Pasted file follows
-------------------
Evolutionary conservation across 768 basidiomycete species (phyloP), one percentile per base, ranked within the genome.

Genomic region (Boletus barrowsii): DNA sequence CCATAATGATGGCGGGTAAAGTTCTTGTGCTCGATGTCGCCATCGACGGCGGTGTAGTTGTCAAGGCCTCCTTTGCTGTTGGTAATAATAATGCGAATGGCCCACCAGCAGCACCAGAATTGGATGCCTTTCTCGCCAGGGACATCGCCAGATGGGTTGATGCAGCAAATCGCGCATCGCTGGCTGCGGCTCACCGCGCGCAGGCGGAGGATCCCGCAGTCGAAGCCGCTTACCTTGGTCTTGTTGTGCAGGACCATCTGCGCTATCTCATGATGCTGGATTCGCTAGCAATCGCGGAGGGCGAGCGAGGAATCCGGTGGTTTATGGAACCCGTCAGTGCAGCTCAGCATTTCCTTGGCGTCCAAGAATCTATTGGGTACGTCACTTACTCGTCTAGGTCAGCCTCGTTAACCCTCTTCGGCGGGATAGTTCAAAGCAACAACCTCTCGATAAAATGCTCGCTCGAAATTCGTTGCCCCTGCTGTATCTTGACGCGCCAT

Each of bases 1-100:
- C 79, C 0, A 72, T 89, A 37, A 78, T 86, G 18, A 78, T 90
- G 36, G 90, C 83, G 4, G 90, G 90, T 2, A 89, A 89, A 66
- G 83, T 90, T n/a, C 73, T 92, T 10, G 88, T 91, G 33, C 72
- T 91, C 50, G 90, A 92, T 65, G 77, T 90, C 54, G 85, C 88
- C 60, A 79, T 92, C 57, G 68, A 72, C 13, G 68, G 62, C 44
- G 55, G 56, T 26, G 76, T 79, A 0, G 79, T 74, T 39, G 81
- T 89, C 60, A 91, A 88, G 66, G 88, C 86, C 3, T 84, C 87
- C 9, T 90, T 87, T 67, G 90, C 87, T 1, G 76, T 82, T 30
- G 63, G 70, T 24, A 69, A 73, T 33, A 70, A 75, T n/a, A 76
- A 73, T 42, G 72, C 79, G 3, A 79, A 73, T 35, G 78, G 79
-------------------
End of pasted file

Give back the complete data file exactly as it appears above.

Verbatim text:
Evolutionary conservation across 768 basidiomycete species (phyloP), one percentile per base, ranked within the genome.

Genomic region (Boletus barrowsii): DNA sequence CCATAATGATGGCGGGTAAAGTTCTTGTGCTCGATGTCGCCATCGACGGCGGTGTAGTTGTCAAGGCCTCCTTTGCTGTTGGTAATAATAATGCGAATGGCCCACCAGCAGCACCAGAATTGGATGCCTTTCTCGCCAGGGACATCGCCAGATGGGTTGATGCAGCAAATCGCGCATCGCTGGCTGCGGCTCACCGCGCGCAGGCGGAGGATCCCGCAGTCGAAGCCGCTTACCTTGGTCTTGTTGTGCAGGACCATCTGCGCTATCTCATGATGCTGGATTCGCTAGCAATCGCGGAGGGCGAGCGAGGAATCCGGTGGTTTATGGAACCCGTCAGTGCAGCTCAGCATTTCCTTGGCGTCCAAGAATCTATTGGGTACGTCACTTACTCGTCTAGGTCAGCCTCGTTAACCCTCTTCGGCGGGATAGTTCAAAGCAACAACCTCTCGATAAAATGCTCGCTCGAAATTCGTTGCCCCTGCTGTATCTTGACGCGCCAT

Each of bases 1-100:
- C 79, C 0, A 72, T 89, A 37, A 78, T 86, G 18, A 78, T 90
- G 36, G 90, C 83, G 4, G 90, G 90, T 2, A 89, A 89, A 66
- G 83, T 90, T n/a, C 73, T 92, T 10, G 88, T 91, G 33, C 72
- T 91, C 50, G 90, A 92, T 65, G 77, T 90, C 54, G 85, C 88
- C 60, A 79, T 92, C 57, G 68, A 72, C 13, G 68, G 62, C 44
- G 55, G 56, T 26, G 76, T 79, A 0, G 79, T 74, T 39, G 81
- T 89, C 60, A 91, A 88, G 66, G 88, C 86, C 3, T 84, C 87
- C 9, T 90, T 87, T 67, G 90, C 87, T 1, G 76, T 82, T 30
- G 63, G 70, T 24, A 69, A 73, T 33, A 70, A 75, T n/a, A 76
- A 73, T 42, G 72, C 79, G 3, A 79, A 73, T 35, G 78, G 79